5 ! Subprogram! Block of storage containing local objects Local variables are accessed by their offset from the beginning of the activation record (local_offset) Compiler can determine local offset of a local variable! Template! s are Dynamic! Each invocation of subprogram results in! Creation of a new activation record! Static code generated by compiler is associated with the new activation record Data Structure of Compiler binds each identifier in subprogram with a storage location offset in activation record Template is stored in Code Segment Prologue fun1 Code Segment Static Storage fun1 fun1 fun1 Dynamic Storage! s Support Recursion int fact(int x) { if (x == 1) return 1; else return x * fact(x-1); Sample Call: fact(3) Scoping Issues : Non-Local Variable Access Dynamic Chains fact() Code Segment Static Storage fact(3) fact(2) fact(1) Dynamic Storage Successive invocations of subprogram Scope and s! First - Quick Review of Scope! Dynamic scope: Scope is determined by the execution of program! Static scope: Scope is dependent on the syntax of the program! Static Nested Scope: A variable is accessible in the function it is declared in, and all procedures internal to that function, except a new declaration of that variable name in an internal function will eliminate the new variable's scope from the scope of the outer variable.! Variable declared in function is local to function Scope and s! Two pointers manage scope in AR! Pointer (DL) Points to activation record that called (invoked) the current activation record! Pointer (SL) Points to the activation record that is global (parent) to the current activation record. Activation record of the subprogram containing the declaration of this subprogram.

6 Dynamically Scoped Languages!! Points to activation record of the caller! Used for returning from the subprogram! Used to access non-locals in Dynamic Scoping! Frequently implemented as old stack pointer! Dynamic Chain! Collection of dynamic links in the stack! Call Chain Dynamically Scoped Languages () () call call call () () () Scope Sub_S Dynamically Scoped Languages () () call call call () Dynamic Chain for Dynamic Chain for Scope Sub_S Dynamically Scoped Languages! Deep Access! Nonlocal references found on dynamic chain Length of chain cannot be statically determined Every ARI must have variable names! Shallow Access! Put locals in central place! Can be one stack for each variable name! Central table with entry for each variable name Dynamically Scoped Languages Scoping Issues : Non-Local Variable Access Static Chains and Displays

7 ! Nested Subprograms! Static semantic rules guarantee that all nonlocal variables that can be referenced have been allocated in some activation record instance that is on the stack when the reference is made! Locating Nonlocal Variables! Find the correct activation record instance! Determine the correct offset within that ARI! Pointer (SL)! Points to the activation record that is global (parent) to the current activation record.! The activation record of the subprogram containing the declaration of this subprogram.! Static Chain! A chain of static links that connect hierarchically related activation record instances! Chain of static links that connects activation record instances based on static ancestors.! Static Chain! Compiler knows static structure! Chains can be generated at compile time (not run-time).! Static Depth! Number of static levels representing the nesting level of the scope of interest.! References for non-local variables are obtained by following the static chain.! Non-Local reference can be slow if static depth is large. (Consistant, but slow)! Static Chain! Chain Offset (Nesting Depth) Difference between the static depth of a reference (to a variable) and the static depth of the scope in which it was declared.! Local Offset Offset in the activation record of the refernced variable.! Reference Pairs for Nonlocal Variables (chain_offset, local_offset) () () call call call () () () Scope Sub_S and exist, but not within static scope of SubS() () () call call call () () () Scope Sub_S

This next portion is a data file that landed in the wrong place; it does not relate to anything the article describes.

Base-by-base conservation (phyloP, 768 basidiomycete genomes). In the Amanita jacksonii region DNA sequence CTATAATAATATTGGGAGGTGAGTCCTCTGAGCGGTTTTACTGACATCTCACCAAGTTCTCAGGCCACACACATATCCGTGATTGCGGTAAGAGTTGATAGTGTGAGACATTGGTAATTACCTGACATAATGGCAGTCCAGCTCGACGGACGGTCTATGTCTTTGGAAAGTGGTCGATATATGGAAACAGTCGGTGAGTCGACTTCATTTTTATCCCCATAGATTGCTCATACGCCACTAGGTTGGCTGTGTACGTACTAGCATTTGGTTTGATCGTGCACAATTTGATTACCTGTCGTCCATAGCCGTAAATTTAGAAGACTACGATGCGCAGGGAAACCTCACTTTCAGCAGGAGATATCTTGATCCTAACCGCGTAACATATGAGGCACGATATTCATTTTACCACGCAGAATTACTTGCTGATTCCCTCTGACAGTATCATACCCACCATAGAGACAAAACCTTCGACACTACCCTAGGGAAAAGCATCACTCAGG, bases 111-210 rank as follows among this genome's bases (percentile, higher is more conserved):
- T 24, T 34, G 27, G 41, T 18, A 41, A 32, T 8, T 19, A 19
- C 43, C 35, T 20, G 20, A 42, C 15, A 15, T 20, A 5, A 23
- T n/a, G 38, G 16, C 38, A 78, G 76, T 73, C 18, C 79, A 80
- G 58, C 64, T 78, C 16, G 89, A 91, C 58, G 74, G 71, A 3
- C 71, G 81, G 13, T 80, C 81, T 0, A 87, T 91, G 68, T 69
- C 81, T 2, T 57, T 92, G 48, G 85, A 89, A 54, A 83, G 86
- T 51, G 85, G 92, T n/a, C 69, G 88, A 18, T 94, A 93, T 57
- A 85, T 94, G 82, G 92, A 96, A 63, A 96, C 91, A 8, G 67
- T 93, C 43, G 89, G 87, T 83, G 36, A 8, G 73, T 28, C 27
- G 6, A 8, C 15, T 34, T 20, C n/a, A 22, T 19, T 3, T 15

8 () () call call call () Static Chain for Dynamic Chain for Static Chain for Dynamic Chain for! Static Chain Maintenance! Build! is the old! is most recent ARI of static parent Search the dynamic chain until the first ARI for the static parent is found--easy, but slow Store Nesting Depth from Definition to Caller Transit Caller Static Chain to appropriate depth! Issues with Static Chain! Slow nonlocal reference if the number of scopes between reference and declaration is large! Time-critical code is difficult to verify Costs of nonlocal references are not equal Costs can an change with code upgrades and fixes Static Scope and Displays! Displays! Place static links in a separate stack that is part of the activation record. Previous level!s activation record!s display is copied and a pointer to the new activation record is pushed.! Entries are direct links to activation records of declarations.! Display Reference Pairs (display_offset, local_offset) Display Offset is same as Chain Offset Static Scope and Displays! Reference Mechanics:! Use display offset to get pointer to activation record of interest! Use local offset to get to the variable within that particular activation record.! Always a two-step process, independent of static nesting depth! Display can be kept in registers! If there are enough! Speeds up access and maintenance Static Scope and Displays! Comparing Static Chain and Display! References to locals Not much difference! References to nonlocals If it is one level away, they are equal If it is farther away, the display is faster! Display is better for time-critical code All nonlocal references cost the same

9 Static Scope and Displays! Subprogram Calls! One or two levels of depth, static chain is faster! Greater than two levels, display is faster! Subprogram Returns! Both have fixed time, but the static chain is slightly faster! Static chain is better, unless the display can be kept in registers Blocks! Code Blocks can define local scoping! Implementation can vary! Treat blocks as parameterless subprograms Use activation records! Allocate locals in the subprogram ARI { int temp = x; x = y; y = temp;